The Chinese government abstained in March from the United Nations resolution that authorized “all necessary measures” to protect Libyan civilians, the basis of NATO’s support for rebel forces. But China joined an earlier unanimous vote to approve United Nations resolution 1970, which banned military assistance to the Qaddafi government. China normally opposes sanctions but said at the time that civilian casualties in the Libyan conflict merited the embargo.
“As far as I know, since the adoption of United Nations Security Council resolution 1970, Chinese companies have not provided military equipment to Libya, directly or indirectly,” Ms. Zhang said on Monday.
Whether the Chinese government’s denials would satisfy the Libyan rebels was not clear. Relations between China and the new National Transitional Council already have been soured by China’s reluctance to follow the rest of the United Nations Security Council in recognizing the new government. China has said that it would fully back United Nations efforts to rebuild Libya’s war-damaged infrastructure.
Omar Hariri, who heads the transitional government’s military council, told The Globe and Mail last Friday that he was “almost certain that these guns arrived and were used against our people.” A Libyan military spokesman, Abdulrahman Busin, said on Sunday that the rebels “have hard evidence of deals going on between China and Qaddafi,” as well as deals with other governments.
But the arms-sale documents, found in a trash heap in a Tripoli neighborhood once occupied by wealthy Qaddafi supporters, indicate only that negotiations took place, and offer no hint as to their conclusion.
The Libyan documents were written on the letterhead of the Qaddafi government Supply Authority, a procurement agency. They detailed meetings in Beijing with officials from three Chinese state-run weapons companies: China North Industries Corporation, known as Norinco; China National Precision Machinery Import-Export Corporation, known as CPMIEC, and China Xinxing Import and Export Corporation.
Norinco’s Web site states that the company makes “precision strike systems” and other weapons, including anti-aircraft missiles and small arms. CPMIEC, a maker of shoulder-launched anti-aircraft systems and other missiles, was sanctioned in the 1990s and early 2000s by the United States for supplying prohibited weapons technology to Pakistan and Iran. Xinxing largely makes body armor and other military gear.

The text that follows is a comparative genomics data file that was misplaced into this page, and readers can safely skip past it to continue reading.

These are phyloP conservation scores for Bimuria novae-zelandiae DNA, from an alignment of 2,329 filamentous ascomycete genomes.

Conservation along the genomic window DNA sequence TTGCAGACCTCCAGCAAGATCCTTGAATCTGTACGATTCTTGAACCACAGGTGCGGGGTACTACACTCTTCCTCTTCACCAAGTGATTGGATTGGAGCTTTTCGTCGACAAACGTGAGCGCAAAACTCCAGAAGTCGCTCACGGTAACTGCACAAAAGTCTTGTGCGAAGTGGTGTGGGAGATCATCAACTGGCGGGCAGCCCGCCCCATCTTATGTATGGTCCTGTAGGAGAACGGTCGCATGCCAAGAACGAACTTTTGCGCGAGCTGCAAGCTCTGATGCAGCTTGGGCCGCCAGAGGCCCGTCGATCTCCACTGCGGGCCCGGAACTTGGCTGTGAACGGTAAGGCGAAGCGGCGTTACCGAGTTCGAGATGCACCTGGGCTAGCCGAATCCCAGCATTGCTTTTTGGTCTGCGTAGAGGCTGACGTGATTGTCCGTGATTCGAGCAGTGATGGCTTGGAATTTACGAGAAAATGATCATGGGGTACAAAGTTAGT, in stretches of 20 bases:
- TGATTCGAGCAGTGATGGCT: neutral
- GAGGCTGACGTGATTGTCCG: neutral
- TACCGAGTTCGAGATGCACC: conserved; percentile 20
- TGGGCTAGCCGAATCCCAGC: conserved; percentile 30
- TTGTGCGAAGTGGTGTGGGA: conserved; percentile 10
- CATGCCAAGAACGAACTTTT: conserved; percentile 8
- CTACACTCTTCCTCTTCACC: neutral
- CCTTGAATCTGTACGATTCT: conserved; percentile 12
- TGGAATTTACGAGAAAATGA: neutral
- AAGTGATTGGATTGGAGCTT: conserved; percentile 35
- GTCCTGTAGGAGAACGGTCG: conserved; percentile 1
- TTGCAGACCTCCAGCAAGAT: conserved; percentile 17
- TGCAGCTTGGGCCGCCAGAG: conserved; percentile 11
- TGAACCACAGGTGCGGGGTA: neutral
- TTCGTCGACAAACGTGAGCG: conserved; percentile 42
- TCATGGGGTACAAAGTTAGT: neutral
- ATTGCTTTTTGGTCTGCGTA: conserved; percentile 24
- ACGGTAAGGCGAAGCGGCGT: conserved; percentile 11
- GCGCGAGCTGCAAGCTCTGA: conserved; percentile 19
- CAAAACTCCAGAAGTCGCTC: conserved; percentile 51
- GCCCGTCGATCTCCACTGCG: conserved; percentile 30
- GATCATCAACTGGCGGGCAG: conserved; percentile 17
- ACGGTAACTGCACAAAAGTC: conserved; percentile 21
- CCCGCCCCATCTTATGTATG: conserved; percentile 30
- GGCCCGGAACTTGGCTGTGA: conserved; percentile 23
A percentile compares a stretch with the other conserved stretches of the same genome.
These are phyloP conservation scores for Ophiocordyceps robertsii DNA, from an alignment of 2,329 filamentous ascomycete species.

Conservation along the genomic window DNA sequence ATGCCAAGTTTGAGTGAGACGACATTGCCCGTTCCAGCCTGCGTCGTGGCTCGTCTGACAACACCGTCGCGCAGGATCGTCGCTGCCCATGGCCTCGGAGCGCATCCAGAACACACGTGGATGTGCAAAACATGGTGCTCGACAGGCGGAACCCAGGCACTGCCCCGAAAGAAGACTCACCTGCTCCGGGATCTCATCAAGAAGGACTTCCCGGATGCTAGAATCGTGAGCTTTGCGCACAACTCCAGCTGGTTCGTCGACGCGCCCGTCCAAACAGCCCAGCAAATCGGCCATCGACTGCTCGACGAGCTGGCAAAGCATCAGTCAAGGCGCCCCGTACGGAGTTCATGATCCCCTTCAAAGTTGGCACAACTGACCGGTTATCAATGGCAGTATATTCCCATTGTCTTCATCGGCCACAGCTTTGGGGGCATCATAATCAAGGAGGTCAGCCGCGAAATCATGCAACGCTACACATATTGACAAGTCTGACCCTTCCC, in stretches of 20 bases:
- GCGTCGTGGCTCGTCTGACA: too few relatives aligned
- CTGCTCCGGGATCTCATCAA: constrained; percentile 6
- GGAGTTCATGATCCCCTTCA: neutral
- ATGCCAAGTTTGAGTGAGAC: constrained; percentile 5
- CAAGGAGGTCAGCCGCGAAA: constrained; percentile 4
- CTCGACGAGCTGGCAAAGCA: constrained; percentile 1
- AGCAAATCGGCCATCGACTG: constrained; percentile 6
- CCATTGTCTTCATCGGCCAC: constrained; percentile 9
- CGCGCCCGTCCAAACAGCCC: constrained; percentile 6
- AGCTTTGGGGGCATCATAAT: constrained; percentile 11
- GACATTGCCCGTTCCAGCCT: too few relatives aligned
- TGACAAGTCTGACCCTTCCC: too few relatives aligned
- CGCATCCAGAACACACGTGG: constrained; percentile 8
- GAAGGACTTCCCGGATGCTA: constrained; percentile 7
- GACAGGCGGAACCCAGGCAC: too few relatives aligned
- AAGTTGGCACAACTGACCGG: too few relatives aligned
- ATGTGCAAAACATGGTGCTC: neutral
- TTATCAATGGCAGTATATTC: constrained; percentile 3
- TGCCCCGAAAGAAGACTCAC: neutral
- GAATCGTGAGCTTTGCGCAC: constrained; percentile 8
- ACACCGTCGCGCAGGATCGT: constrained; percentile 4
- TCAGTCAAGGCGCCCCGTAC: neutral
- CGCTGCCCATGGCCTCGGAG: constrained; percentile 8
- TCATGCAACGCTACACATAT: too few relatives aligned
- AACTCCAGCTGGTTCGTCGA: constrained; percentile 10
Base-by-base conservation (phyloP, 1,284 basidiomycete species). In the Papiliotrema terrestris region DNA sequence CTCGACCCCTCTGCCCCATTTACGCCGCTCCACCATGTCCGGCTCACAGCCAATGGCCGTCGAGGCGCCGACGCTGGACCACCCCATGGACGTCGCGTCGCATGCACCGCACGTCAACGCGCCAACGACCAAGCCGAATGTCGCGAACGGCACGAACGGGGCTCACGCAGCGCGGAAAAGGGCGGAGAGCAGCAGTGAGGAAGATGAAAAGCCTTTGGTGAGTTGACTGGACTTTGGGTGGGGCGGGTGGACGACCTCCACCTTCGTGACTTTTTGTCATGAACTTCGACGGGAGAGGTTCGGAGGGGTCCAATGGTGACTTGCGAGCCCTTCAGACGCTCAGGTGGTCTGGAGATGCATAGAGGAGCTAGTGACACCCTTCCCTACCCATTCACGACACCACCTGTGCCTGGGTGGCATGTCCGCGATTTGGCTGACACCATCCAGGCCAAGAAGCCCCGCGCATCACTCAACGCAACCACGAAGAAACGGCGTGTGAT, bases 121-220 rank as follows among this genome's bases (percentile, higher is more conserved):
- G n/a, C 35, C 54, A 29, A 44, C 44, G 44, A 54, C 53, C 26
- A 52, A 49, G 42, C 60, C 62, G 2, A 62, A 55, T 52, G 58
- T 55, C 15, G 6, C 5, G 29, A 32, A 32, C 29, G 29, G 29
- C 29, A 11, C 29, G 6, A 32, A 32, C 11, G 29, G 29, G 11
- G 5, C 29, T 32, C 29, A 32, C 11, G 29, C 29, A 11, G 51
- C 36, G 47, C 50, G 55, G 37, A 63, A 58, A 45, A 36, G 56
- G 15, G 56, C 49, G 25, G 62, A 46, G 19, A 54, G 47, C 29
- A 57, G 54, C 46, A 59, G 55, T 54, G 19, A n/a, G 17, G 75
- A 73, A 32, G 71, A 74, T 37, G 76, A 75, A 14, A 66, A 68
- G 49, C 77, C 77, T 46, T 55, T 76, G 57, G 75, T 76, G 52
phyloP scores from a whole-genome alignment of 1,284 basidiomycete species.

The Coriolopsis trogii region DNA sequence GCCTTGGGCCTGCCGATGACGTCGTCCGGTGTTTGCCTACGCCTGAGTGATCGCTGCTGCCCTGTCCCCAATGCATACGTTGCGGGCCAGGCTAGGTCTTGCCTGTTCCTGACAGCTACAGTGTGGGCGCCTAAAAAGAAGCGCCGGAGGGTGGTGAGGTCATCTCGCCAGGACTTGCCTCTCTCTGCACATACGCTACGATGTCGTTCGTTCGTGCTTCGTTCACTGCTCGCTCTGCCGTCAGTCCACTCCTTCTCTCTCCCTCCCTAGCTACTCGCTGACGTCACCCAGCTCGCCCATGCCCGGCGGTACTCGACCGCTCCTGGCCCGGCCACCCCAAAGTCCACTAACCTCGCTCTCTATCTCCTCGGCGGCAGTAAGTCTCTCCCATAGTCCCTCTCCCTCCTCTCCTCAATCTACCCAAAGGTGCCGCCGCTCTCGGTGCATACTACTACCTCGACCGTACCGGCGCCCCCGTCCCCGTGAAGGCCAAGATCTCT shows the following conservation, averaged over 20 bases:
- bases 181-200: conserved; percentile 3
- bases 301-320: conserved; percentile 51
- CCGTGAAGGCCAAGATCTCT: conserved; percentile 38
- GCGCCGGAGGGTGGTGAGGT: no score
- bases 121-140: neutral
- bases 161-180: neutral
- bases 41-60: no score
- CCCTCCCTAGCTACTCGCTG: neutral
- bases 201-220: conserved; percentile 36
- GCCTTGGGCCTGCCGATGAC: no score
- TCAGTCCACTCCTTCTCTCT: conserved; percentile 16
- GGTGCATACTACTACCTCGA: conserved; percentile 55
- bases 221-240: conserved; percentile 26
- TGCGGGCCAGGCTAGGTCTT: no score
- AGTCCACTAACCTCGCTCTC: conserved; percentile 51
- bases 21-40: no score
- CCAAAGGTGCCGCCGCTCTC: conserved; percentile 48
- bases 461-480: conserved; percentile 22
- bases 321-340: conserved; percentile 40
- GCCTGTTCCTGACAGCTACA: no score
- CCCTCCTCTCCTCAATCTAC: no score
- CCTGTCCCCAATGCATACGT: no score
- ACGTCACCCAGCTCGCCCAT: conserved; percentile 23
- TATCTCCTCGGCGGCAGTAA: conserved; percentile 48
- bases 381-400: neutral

A toy poodle has been credited with helping rescue a 19-year-old man from a house fire in West Jordan, Utah, police say.
West Jordan Fire Battalion Chief Reed Sharman said a passer-by saw flames inside the West Jordan home early Friday morning, The Salt Lake Tribune reported.
When firefighters arrived, a mother and two children were already out of the house, but the 19-year-old and the dog were still inside.
Sharman said the family's toy poodle, Ted, led emergency responders to the sleeping teenager.
"Two of our paramedics, Don Chase and Erik Andersen, had gone inside to search the structure, and when they opened the door, there was the dog. When they went to grab the dog, though, he ran downstairs," Sharman said. "He stopped on a landing, looked back at our guys, waited for them to catch up and then ran down to the next landing."
The dog then led the paramedics to a basement couch where the teen was asleep.
The 19-year-old was treated for minor smoke inhalation and Ted was unharmed, but "grumpy," Sharman said.
The cause of the fire was still being investigated.
First Stem Cells from Endangered Species ScienceDaily (Sep. 4, 2011)
Starting with normal skin cells, scientists from The Scripps Research Institute have produced the first stem cells from endangered species. Such cells could eventually make it possible to improve reproduction and genetic diversity for some species, possibly saving them from extinction, or to bolster the health of endangered animals in captivity.
A description of the accomplishment appeared in an advance online edition of the journal Nature Methods on September 4, 2011.
About five years ago, Oliver Ryder, PhD, the director of genetics at the San Diego Zoo Institute for Conservation Research, contacted Jeanne Loring, PhD, professor of developmental neurobiology at Scripps Research, to discuss the possibility of collecting stem cells from endangered species. Ryder's team had already established the Frozen Zoo, a bank of skin cells and other materials from more than 800 species and wondered if the thousands of samples they had amassed might be used as starting points.
Just as is hoped with humans, Ryder thought stem cells from endangered species might enable lifesaving medical therapies or offer the potential to preserve or expand genetic diversity by offering new reproduction possibilities.
At the time, although researchers were working with stem cells from embryos, scientists had not yet developed techniques for reliably inducing normal adult cells to become stem cells. But the technology arrived soon after, and scientists now accomplish this feat, called induced pluripotency, by inserting genes in normal cells that spark the transformation.